Handmaids and Bloody Chamber Review

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Both Atwood and Carter go against the stereotypical narrator, by creating a female narrator, showing that women are empowered by giving them voices. We become aware of women being exploited as soon as we are introduced to The Handmaids who are used for nothing more than their “national resources.” They have been degraded to a fertile womb whose purpose is only to give birth. Equally, the wife in the Bloody Chamber is degraded to the status of a sex object and the husband undresses her as if she is an item he has bought. 

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This shows that the women are the victims in society as they are forced to only use their stereotypical functions. Critics insist that Offred is merely a victim and the novel is about power held by the commanders over the handmaids. However, Atwood presents the fact that this is Offred’s tale as she uses humour to present herself as a person, rather than simply a passive victim. The Commander’s status is ironically reduced during the ceremony. He is merely part of a physical process, and the rhythms of his movements are a “regular two-four marching stroke” as if on a parade march. The simile “like a tap dripping”, also to describe his rhythm, is amusing, revealing Offred’s irritation with him and the situation in which she finds herself. 

Offred feels empowered by mocking the commander and belittling him. Similarly, although the protagonist in ‘The Bloody Chamber’ remains nameless, she is not entirely positioned as a victim. Eventhough, Offred has her name removed but she still is powerful in the sense that she dictates the tapes, controlling our view of events. Initially, the narrator in the ‘Bloody chamber’ may seem more vulnerable. She is described as a “thin white face”, “only a little girl” and “like a lilly.” The use of the word “Lilly” symbolises virginity and purity, it is often depicted as a religious symbol in conjunction with the virgin Mary. 

This compared to the “little girl” implies that now she is married her purity is put in danger by the Marquis, as he “looks at me with lust”. This is reminiscent of the way the commander looks at Offed, as the novel progresses, he initiates a relationship, playing scrabble. In ‘The Bloody Chamber’, the castle is described as a “floating garland of light”, emphasising the narrator’s innocence and her naivety as this how the narrator views the castle rather than facing the true reality of it.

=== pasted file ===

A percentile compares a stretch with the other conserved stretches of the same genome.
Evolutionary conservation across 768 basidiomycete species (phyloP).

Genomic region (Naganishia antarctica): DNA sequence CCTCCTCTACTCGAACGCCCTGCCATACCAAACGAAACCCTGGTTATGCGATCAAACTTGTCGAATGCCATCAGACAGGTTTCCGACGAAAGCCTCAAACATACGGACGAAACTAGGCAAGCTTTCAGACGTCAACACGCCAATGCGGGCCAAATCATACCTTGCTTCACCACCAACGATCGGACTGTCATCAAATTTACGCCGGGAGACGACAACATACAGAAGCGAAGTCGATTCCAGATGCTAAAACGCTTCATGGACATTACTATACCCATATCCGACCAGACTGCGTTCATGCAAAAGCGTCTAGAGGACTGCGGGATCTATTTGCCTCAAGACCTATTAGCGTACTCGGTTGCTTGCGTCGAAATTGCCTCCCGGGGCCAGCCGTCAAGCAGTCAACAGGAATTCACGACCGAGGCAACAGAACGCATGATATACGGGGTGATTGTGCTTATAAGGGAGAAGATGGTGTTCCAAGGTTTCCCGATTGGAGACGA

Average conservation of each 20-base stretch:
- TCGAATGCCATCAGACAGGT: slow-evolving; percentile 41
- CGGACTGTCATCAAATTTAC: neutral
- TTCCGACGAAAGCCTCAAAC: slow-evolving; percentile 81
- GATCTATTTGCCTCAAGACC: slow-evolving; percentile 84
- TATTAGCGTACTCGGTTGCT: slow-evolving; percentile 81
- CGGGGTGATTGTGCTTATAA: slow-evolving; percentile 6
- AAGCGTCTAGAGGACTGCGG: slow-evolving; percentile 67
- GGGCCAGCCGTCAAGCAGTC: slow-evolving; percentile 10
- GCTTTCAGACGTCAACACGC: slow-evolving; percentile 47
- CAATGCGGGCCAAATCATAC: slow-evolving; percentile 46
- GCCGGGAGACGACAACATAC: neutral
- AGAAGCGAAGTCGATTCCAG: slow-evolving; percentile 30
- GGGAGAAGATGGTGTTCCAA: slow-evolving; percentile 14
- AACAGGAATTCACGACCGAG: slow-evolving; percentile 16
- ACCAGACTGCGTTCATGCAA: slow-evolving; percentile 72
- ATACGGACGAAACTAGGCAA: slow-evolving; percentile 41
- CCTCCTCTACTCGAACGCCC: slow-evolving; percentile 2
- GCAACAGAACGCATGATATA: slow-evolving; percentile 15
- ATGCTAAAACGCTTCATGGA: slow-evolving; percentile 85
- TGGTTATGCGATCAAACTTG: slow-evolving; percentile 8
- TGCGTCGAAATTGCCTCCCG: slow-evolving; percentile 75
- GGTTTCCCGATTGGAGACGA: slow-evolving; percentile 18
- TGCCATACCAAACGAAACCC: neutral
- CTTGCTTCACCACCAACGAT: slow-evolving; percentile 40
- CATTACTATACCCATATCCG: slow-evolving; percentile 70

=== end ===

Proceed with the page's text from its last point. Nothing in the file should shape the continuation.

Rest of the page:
The narrator establishes that the castle is a “garland of light” but ignores the watchful gargoyles and the spiked gates all of which are considerable traditional gothic characteristics. Similarly, in The Tiger’s Bride takes place in a gothic setting that suitably matches the melancholy, bestial atmosphere. The landscape is “melancholy, introspective…sunless, featureless…cruel”. This could almost fairy tales were originally moral tales for the young, but Carter uses ‘The Tiger’s Bride’ to explore “the labyrinth of female desire”. It is important to see the fairy tale story as part of a grand tradition, but in Carter’s hands the message is feminised and redirected to a more modern and politicised audience. 

This story follows classic elements of the Gothic, set in a foreign ‘sunless’ and ‘treacherous’ place far away, allowing us to suspend our disbelief and accept the magical happenings of the story. The Beast’s home is also a classic Gothic, ‘ruined’ setting; with ‘infinite complexity’ and ‘broken windows’, the palace seems ‘uninhabited’, the place almost seems dream like, again allowing a suspension of our disbelief of the story, in comparison the modern, city setting of London in the previous story, which makes our suspension of disbelief less likely. 

Without a name the heroine is structurally disempowered because names hold great powers in literature and her not getting one, she seems powerless compared to the Marquis. On the other hand, leaving the heroine nameless, Carter universalises her struggle so that she represents all women. This shows that Carter has used the narrator’s voice as a tool to empower the heroine. The heroine narrates the story from her point of view which differs from the typical 3rd person narrative story that is usually found in a fairy tales. 

This is empowering because she is taking control of her own narrative. This could be linked to the heroine’s mother, who can be seen as a feminist hero because her husband died at war, leaving her to raise the heroine on her own, showing she is a strong independent woman. One of the main pieces of evidence that proves this is a feminist text as the mother subverts the typical male role in the original bluebeard fairy-tale. In the traditional tale the heroine’s brother saves the heroine from being beheaded rather than the mother. Thus, showing she is adopting the masculine role in the text. 

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